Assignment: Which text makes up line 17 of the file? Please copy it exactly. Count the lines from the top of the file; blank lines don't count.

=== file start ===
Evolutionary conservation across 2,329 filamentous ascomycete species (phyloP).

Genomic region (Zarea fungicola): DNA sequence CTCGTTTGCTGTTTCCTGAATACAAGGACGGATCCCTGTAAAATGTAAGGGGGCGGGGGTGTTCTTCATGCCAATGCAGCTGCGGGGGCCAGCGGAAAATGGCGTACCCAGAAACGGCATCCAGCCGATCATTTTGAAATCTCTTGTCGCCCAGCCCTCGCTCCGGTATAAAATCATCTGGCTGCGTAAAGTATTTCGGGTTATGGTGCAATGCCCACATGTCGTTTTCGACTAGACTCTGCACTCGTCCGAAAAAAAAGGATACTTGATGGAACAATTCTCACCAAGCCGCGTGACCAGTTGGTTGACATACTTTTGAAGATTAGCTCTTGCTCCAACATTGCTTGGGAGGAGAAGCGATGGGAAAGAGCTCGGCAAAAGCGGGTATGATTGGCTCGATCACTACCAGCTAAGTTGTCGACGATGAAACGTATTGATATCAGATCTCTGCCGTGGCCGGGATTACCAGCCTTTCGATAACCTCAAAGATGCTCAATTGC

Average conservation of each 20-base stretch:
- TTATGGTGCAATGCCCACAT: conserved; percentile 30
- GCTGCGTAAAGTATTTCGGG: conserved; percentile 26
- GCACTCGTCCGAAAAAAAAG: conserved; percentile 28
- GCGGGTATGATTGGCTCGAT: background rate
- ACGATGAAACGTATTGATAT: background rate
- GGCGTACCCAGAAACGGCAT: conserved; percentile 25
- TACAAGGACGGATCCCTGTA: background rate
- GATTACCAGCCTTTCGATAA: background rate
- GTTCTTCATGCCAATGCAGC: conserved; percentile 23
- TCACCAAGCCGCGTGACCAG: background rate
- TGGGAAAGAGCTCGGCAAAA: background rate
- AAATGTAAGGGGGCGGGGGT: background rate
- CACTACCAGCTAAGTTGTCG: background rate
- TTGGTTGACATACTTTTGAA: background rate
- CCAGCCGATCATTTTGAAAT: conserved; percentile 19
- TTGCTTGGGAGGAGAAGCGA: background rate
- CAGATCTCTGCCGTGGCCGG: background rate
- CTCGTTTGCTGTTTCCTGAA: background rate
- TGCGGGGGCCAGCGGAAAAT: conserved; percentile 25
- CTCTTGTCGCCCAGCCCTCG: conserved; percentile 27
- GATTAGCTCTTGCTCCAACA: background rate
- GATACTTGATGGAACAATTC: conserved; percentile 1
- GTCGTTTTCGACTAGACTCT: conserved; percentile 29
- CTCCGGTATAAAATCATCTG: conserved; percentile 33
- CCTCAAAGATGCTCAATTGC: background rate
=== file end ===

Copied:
- TTGGTTGACATACTTTTGAA: background rate